Returnal’s £70 Price Tag Makes The PS5 A Rich Person’s Console – Especially During Pandemic Times
Returnal is one of the PS5’s first big post-launch exclusives, and that means it’s the first of its kind to be put through the price point discourse meat grinder. Last year, when the new consoles released, many were already wincing at the thought of £70 games, but these fears were swallowed up by excitement surrounding the new generation, the chatter about new features, the pros and cons (mostly cons) of buying a console at launch, and the general scarcity of the hardware itself. People remain excited and consoles are still incredibly hard to find, but those initial debates have faded away somewhat, and what we’re left with is a £70 price tag on Returnal – and it’s hard to argue that it’s worth it.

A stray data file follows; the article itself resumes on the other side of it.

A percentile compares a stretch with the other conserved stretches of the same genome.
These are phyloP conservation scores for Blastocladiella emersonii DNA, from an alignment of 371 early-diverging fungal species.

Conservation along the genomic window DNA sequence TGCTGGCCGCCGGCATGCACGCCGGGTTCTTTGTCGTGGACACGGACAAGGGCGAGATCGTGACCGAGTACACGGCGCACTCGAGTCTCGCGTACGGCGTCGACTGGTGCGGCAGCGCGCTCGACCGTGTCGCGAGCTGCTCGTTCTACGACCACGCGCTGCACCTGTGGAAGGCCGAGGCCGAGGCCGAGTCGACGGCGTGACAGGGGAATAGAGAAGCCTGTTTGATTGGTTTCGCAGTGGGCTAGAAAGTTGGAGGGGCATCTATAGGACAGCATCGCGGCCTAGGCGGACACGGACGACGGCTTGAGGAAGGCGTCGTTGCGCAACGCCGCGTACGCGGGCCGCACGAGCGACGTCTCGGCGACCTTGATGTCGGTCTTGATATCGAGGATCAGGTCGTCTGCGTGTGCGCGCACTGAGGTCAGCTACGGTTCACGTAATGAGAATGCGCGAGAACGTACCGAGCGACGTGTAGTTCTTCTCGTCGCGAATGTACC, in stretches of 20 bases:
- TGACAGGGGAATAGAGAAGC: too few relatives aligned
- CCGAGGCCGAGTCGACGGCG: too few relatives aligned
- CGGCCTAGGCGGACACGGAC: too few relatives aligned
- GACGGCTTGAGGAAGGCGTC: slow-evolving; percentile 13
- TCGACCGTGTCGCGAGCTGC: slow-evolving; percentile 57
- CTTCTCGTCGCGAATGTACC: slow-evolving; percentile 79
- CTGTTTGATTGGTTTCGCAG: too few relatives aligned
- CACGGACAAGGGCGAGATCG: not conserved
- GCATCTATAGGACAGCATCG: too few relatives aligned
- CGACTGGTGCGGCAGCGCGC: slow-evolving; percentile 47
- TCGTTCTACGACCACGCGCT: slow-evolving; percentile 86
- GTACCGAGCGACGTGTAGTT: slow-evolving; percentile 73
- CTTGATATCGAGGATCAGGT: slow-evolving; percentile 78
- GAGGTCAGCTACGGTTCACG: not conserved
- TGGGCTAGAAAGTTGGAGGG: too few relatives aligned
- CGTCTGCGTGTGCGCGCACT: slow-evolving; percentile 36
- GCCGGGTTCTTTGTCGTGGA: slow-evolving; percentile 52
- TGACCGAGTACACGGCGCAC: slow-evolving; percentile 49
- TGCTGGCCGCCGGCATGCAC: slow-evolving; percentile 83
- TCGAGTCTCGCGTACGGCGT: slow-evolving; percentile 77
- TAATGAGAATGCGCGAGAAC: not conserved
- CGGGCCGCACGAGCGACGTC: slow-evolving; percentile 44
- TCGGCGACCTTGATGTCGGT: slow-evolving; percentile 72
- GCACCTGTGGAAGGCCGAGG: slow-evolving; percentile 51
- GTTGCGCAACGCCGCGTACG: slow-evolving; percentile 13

This isn’t really about Returnal, either. I do think its difficulty and niche mix of genres make its price hard to swallow, but this issue is bigger than Housemarque’s roguelike. It can quickly be turned into an argument that Sony shouldn’t be making experimental risks, backing new IPs, or thinking outside the box, which is the opposite of what I actually believe. I don’t think God of War: Ragnarok should cost £70 either, or Ratchet & Clank: Rift Apart, but they will, because it appears to be Sony’s strategy this generation. I would guess that more people will be willing to pay £70 for God of War or Ratchet & Clank, but with prices on the rise and the pandemic economy squeezing everyone’s pockets, it’s harder to take a laissez-faire, vote with your wallets, don’t like it don’t buy it attitude. People are being priced out of an entire medium of entertainment, and the worst part is, they don’t need to be.